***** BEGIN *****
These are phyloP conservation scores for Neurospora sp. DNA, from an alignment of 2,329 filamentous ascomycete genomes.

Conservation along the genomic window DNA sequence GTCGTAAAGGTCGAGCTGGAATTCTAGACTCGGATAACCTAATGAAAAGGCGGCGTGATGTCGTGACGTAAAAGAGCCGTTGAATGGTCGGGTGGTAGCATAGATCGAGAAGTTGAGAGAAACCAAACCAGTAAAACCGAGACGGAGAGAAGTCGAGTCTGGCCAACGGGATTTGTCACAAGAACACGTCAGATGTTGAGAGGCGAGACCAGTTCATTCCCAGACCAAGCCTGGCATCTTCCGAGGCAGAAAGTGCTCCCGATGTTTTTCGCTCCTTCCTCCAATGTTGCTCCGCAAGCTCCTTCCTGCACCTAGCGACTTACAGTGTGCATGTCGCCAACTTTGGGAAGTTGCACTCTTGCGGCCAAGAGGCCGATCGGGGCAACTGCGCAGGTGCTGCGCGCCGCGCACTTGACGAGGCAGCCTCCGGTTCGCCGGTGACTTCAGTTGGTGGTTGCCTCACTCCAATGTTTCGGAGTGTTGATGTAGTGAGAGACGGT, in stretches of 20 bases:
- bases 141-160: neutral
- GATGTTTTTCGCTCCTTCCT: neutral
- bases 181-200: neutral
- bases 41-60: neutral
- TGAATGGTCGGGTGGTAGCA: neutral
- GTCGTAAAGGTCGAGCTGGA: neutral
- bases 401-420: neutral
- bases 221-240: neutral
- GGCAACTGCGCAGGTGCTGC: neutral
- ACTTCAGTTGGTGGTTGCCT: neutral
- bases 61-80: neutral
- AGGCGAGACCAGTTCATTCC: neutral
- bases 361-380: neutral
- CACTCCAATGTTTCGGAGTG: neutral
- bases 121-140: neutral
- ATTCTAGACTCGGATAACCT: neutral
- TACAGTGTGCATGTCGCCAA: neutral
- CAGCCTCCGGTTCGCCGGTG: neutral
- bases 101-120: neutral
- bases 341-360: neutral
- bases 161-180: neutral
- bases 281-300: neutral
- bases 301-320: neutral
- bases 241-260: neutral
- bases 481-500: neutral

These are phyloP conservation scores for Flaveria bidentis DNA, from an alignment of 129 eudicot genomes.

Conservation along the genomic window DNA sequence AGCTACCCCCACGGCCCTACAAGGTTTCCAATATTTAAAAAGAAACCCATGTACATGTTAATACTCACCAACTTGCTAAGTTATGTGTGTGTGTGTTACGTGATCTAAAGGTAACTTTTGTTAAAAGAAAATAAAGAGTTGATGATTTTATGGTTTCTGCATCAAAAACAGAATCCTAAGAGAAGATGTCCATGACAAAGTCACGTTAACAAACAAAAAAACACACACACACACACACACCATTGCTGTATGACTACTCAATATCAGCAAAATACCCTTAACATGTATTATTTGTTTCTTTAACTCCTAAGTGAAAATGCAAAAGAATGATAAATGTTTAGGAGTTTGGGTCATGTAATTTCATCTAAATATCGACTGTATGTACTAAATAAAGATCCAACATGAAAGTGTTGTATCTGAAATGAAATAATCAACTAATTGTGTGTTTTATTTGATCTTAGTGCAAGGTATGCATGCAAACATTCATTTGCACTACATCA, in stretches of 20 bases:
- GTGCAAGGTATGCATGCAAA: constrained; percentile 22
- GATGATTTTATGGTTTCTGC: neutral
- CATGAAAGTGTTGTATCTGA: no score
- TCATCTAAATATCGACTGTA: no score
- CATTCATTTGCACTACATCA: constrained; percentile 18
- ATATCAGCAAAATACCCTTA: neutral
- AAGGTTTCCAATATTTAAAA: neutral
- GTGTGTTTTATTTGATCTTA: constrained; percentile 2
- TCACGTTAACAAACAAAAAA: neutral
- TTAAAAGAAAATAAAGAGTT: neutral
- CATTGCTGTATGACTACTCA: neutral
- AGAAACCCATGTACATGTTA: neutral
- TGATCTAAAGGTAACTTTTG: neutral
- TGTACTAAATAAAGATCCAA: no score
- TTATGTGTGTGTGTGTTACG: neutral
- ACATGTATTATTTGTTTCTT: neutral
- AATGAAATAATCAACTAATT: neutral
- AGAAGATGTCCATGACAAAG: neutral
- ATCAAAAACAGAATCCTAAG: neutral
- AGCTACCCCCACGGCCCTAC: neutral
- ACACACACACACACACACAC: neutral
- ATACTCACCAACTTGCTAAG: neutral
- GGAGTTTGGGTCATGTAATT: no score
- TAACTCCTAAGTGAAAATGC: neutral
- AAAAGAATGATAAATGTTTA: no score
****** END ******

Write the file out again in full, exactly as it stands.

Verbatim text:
These are phyloP conservation scores for Neurospora sp. DNA, from an alignment of 2,329 filamentous ascomycete genomes.

Conservation along the genomic window DNA sequence GTCGTAAAGGTCGAGCTGGAATTCTAGACTCGGATAACCTAATGAAAAGGCGGCGTGATGTCGTGACGTAAAAGAGCCGTTGAATGGTCGGGTGGTAGCATAGATCGAGAAGTTGAGAGAAACCAAACCAGTAAAACCGAGACGGAGAGAAGTCGAGTCTGGCCAACGGGATTTGTCACAAGAACACGTCAGATGTTGAGAGGCGAGACCAGTTCATTCCCAGACCAAGCCTGGCATCTTCCGAGGCAGAAAGTGCTCCCGATGTTTTTCGCTCCTTCCTCCAATGTTGCTCCGCAAGCTCCTTCCTGCACCTAGCGACTTACAGTGTGCATGTCGCCAACTTTGGGAAGTTGCACTCTTGCGGCCAAGAGGCCGATCGGGGCAACTGCGCAGGTGCTGCGCGCCGCGCACTTGACGAGGCAGCCTCCGGTTCGCCGGTGACTTCAGTTGGTGGTTGCCTCACTCCAATGTTTCGGAGTGTTGATGTAGTGAGAGACGGT, in stretches of 20 bases:
- bases 141-160: neutral
- GATGTTTTTCGCTCCTTCCT: neutral
- bases 181-200: neutral
- bases 41-60: neutral
- TGAATGGTCGGGTGGTAGCA: neutral
- GTCGTAAAGGTCGAGCTGGA: neutral
- bases 401-420: neutral
- bases 221-240: neutral
- GGCAACTGCGCAGGTGCTGC: neutral
- ACTTCAGTTGGTGGTTGCCT: neutral
- bases 61-80: neutral
- AGGCGAGACCAGTTCATTCC: neutral
- bases 361-380: neutral
- CACTCCAATGTTTCGGAGTG: neutral
- bases 121-140: neutral
- ATTCTAGACTCGGATAACCT: neutral
- TACAGTGTGCATGTCGCCAA: neutral
- CAGCCTCCGGTTCGCCGGTG: neutral
- bases 101-120: neutral
- bases 341-360: neutral
- bases 161-180: neutral
- bases 281-300: neutral
- bases 301-320: neutral
- bases 241-260: neutral
- bases 481-500: neutral

These are phyloP conservation scores for Flaveria bidentis DNA, from an alignment of 129 eudicot genomes.

Conservation along the genomic window DNA sequence AGCTACCCCCACGGCCCTACAAGGTTTCCAATATTTAAAAAGAAACCCATGTACATGTTAATACTCACCAACTTGCTAAGTTATGTGTGTGTGTGTTACGTGATCTAAAGGTAACTTTTGTTAAAAGAAAATAAAGAGTTGATGATTTTATGGTTTCTGCATCAAAAACAGAATCCTAAGAGAAGATGTCCATGACAAAGTCACGTTAACAAACAAAAAAACACACACACACACACACACCATTGCTGTATGACTACTCAATATCAGCAAAATACCCTTAACATGTATTATTTGTTTCTTTAACTCCTAAGTGAAAATGCAAAAGAATGATAAATGTTTAGGAGTTTGGGTCATGTAATTTCATCTAAATATCGACTGTATGTACTAAATAAAGATCCAACATGAAAGTGTTGTATCTGAAATGAAATAATCAACTAATTGTGTGTTTTATTTGATCTTAGTGCAAGGTATGCATGCAAACATTCATTTGCACTACATCA, in stretches of 20 bases:
- GTGCAAGGTATGCATGCAAA: constrained; percentile 22
- GATGATTTTATGGTTTCTGC: neutral
- CATGAAAGTGTTGTATCTGA: no score
- TCATCTAAATATCGACTGTA: no score
- CATTCATTTGCACTACATCA: constrained; percentile 18
- ATATCAGCAAAATACCCTTA: neutral
- AAGGTTTCCAATATTTAAAA: neutral
- GTGTGTTTTATTTGATCTTA: constrained; percentile 2
- TCACGTTAACAAACAAAAAA: neutral
- TTAAAAGAAAATAAAGAGTT: neutral
- CATTGCTGTATGACTACTCA: neutral
- AGAAACCCATGTACATGTTA: neutral
- TGATCTAAAGGTAACTTTTG: neutral
- TGTACTAAATAAAGATCCAA: no score
- TTATGTGTGTGTGTGTTACG: neutral
- ACATGTATTATTTGTTTCTT: neutral
- AATGAAATAATCAACTAATT: neutral
- AGAAGATGTCCATGACAAAG: neutral
- ATCAAAAACAGAATCCTAAG: neutral
- AGCTACCCCCACGGCCCTAC: neutral
- ACACACACACACACACACAC: neutral
- ATACTCACCAACTTGCTAAG: neutral
- GGAGTTTGGGTCATGTAATT: no score
- TAACTCCTAAGTGAAAATGC: neutral
- AAAAGAATGATAAATGTTTA: no score